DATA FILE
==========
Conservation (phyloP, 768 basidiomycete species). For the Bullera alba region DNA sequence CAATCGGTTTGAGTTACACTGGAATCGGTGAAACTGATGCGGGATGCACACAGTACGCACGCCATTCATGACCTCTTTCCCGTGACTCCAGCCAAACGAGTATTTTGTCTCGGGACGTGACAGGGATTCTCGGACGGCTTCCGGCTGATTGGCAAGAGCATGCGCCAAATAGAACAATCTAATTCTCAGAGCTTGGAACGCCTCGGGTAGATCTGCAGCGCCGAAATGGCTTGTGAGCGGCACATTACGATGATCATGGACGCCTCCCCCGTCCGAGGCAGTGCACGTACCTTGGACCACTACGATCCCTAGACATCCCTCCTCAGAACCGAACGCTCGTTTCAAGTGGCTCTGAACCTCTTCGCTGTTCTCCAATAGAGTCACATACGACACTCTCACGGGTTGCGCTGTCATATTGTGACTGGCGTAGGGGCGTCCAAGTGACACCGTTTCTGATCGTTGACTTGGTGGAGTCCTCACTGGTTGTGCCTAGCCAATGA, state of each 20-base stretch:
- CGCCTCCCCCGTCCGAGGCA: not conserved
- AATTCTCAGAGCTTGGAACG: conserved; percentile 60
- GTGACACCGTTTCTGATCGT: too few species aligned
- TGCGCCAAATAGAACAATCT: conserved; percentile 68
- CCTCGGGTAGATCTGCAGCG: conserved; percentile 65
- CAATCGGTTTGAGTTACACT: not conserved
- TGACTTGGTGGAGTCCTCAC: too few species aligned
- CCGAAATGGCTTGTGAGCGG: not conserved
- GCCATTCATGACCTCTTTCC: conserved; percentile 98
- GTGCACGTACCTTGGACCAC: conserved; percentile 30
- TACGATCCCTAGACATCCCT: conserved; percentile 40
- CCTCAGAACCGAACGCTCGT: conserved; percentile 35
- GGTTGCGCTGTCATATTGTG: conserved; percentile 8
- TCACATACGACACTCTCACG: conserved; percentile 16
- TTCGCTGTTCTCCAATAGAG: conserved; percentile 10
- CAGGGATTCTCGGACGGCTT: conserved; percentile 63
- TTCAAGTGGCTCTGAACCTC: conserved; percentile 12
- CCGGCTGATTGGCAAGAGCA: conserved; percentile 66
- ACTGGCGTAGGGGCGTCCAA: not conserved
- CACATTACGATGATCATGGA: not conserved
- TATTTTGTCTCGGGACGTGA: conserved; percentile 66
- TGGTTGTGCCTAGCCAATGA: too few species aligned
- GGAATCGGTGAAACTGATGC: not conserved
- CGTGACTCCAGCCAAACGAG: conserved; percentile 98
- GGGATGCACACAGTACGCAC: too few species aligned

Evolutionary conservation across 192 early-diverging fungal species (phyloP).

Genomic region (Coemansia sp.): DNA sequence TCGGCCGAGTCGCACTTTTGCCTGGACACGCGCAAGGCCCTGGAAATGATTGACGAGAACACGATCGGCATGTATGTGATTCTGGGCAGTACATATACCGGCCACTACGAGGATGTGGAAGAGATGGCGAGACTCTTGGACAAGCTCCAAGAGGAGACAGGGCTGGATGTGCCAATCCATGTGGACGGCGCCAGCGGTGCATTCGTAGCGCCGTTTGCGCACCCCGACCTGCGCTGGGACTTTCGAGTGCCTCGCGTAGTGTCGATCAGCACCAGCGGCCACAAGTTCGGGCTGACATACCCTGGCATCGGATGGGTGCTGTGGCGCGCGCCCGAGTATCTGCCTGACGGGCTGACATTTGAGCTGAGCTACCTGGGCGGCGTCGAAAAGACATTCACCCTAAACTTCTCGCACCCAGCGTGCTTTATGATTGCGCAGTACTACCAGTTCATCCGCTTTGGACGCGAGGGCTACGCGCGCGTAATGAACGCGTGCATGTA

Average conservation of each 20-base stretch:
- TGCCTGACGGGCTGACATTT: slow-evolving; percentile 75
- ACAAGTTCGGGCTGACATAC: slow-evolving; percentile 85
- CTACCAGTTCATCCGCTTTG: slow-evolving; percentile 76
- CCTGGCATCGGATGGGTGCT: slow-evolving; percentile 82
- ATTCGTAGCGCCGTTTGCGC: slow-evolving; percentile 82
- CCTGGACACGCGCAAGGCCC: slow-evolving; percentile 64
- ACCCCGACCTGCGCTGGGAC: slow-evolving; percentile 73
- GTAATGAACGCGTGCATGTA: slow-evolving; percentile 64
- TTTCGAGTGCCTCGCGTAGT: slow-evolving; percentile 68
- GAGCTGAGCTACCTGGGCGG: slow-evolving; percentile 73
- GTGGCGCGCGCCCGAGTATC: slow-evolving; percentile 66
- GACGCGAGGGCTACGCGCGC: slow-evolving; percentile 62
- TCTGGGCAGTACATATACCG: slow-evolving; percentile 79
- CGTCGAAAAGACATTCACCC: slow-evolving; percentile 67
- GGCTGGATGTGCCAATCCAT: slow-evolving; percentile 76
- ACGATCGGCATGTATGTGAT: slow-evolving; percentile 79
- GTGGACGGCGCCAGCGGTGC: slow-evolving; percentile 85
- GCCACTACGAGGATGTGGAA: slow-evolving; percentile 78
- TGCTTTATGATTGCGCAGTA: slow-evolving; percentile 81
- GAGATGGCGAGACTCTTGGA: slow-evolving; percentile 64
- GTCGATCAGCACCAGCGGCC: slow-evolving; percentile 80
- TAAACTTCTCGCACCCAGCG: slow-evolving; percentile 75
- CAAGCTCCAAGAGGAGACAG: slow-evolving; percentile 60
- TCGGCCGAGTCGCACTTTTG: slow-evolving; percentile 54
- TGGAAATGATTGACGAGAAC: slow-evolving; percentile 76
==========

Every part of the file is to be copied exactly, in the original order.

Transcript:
Conservation (phyloP, 768 basidiomycete species). For the Bullera alba region DNA sequence CAATCGGTTTGAGTTACACTGGAATCGGTGAAACTGATGCGGGATGCACACAGTACGCACGCCATTCATGACCTCTTTCCCGTGACTCCAGCCAAACGAGTATTTTGTCTCGGGACGTGACAGGGATTCTCGGACGGCTTCCGGCTGATTGGCAAGAGCATGCGCCAAATAGAACAATCTAATTCTCAGAGCTTGGAACGCCTCGGGTAGATCTGCAGCGCCGAAATGGCTTGTGAGCGGCACATTACGATGATCATGGACGCCTCCCCCGTCCGAGGCAGTGCACGTACCTTGGACCACTACGATCCCTAGACATCCCTCCTCAGAACCGAACGCTCGTTTCAAGTGGCTCTGAACCTCTTCGCTGTTCTCCAATAGAGTCACATACGACACTCTCACGGGTTGCGCTGTCATATTGTGACTGGCGTAGGGGCGTCCAAGTGACACCGTTTCTGATCGTTGACTTGGTGGAGTCCTCACTGGTTGTGCCTAGCCAATGA, state of each 20-base stretch:
- CGCCTCCCCCGTCCGAGGCA: not conserved
- AATTCTCAGAGCTTGGAACG: conserved; percentile 60
- GTGACACCGTTTCTGATCGT: too few species aligned
- TGCGCCAAATAGAACAATCT: conserved; percentile 68
- CCTCGGGTAGATCTGCAGCG: conserved; percentile 65
- CAATCGGTTTGAGTTACACT: not conserved
- TGACTTGGTGGAGTCCTCAC: too few species aligned
- CCGAAATGGCTTGTGAGCGG: not conserved
- GCCATTCATGACCTCTTTCC: conserved; percentile 98
- GTGCACGTACCTTGGACCAC: conserved; percentile 30
- TACGATCCCTAGACATCCCT: conserved; percentile 40
- CCTCAGAACCGAACGCTCGT: conserved; percentile 35
- GGTTGCGCTGTCATATTGTG: conserved; percentile 8
- TCACATACGACACTCTCACG: conserved; percentile 16
- TTCGCTGTTCTCCAATAGAG: conserved; percentile 10
- CAGGGATTCTCGGACGGCTT: conserved; percentile 63
- TTCAAGTGGCTCTGAACCTC: conserved; percentile 12
- CCGGCTGATTGGCAAGAGCA: conserved; percentile 66
- ACTGGCGTAGGGGCGTCCAA: not conserved
- CACATTACGATGATCATGGA: not conserved
- TATTTTGTCTCGGGACGTGA: conserved; percentile 66
- TGGTTGTGCCTAGCCAATGA: too few species aligned
- GGAATCGGTGAAACTGATGC: not conserved
- CGTGACTCCAGCCAAACGAG: conserved; percentile 98
- GGGATGCACACAGTACGCAC: too few species aligned

Evolutionary conservation across 192 early-diverging fungal species (phyloP).

Genomic region (Coemansia sp.): DNA sequence TCGGCCGAGTCGCACTTTTGCCTGGACACGCGCAAGGCCCTGGAAATGATTGACGAGAACACGATCGGCATGTATGTGATTCTGGGCAGTACATATACCGGCCACTACGAGGATGTGGAAGAGATGGCGAGACTCTTGGACAAGCTCCAAGAGGAGACAGGGCTGGATGTGCCAATCCATGTGGACGGCGCCAGCGGTGCATTCGTAGCGCCGTTTGCGCACCCCGACCTGCGCTGGGACTTTCGAGTGCCTCGCGTAGTGTCGATCAGCACCAGCGGCCACAAGTTCGGGCTGACATACCCTGGCATCGGATGGGTGCTGTGGCGCGCGCCCGAGTATCTGCCTGACGGGCTGACATTTGAGCTGAGCTACCTGGGCGGCGTCGAAAAGACATTCACCCTAAACTTCTCGCACCCAGCGTGCTTTATGATTGCGCAGTACTACCAGTTCATCCGCTTTGGACGCGAGGGCTACGCGCGCGTAATGAACGCGTGCATGTA

Average conservation of each 20-base stretch:
- TGCCTGACGGGCTGACATTT: slow-evolving; percentile 75
- ACAAGTTCGGGCTGACATAC: slow-evolving; percentile 85
- CTACCAGTTCATCCGCTTTG: slow-evolving; percentile 76
- CCTGGCATCGGATGGGTGCT: slow-evolving; percentile 82
- ATTCGTAGCGCCGTTTGCGC: slow-evolving; percentile 82
- CCTGGACACGCGCAAGGCCC: slow-evolving; percentile 64
- ACCCCGACCTGCGCTGGGAC: slow-evolving; percentile 73
- GTAATGAACGCGTGCATGTA: slow-evolving; percentile 64
- TTTCGAGTGCCTCGCGTAGT: slow-evolving; percentile 68
- GAGCTGAGCTACCTGGGCGG: slow-evolving; percentile 73
- GTGGCGCGCGCCCGAGTATC: slow-evolving; percentile 66
- GACGCGAGGGCTACGCGCGC: slow-evolving; percentile 62
- TCTGGGCAGTACATATACCG: slow-evolving; percentile 79
- CGTCGAAAAGACATTCACCC: slow-evolving; percentile 67
- GGCTGGATGTGCCAATCCAT: slow-evolving; percentile 76
- ACGATCGGCATGTATGTGAT: slow-evolving; percentile 79
- GTGGACGGCGCCAGCGGTGC: slow-evolving; percentile 85
- GCCACTACGAGGATGTGGAA: slow-evolving; percentile 78
- TGCTTTATGATTGCGCAGTA: slow-evolving; percentile 81
- GAGATGGCGAGACTCTTGGA: slow-evolving; percentile 64
- GTCGATCAGCACCAGCGGCC: slow-evolving; percentile 80
- TAAACTTCTCGCACCCAGCG: slow-evolving; percentile 75
- CAAGCTCCAAGAGGAGACAG: slow-evolving; percentile 60
- TCGGCCGAGTCGCACTTTTG: slow-evolving; percentile 54
- TGGAAATGATTGACGAGAAC: slow-evolving; percentile 76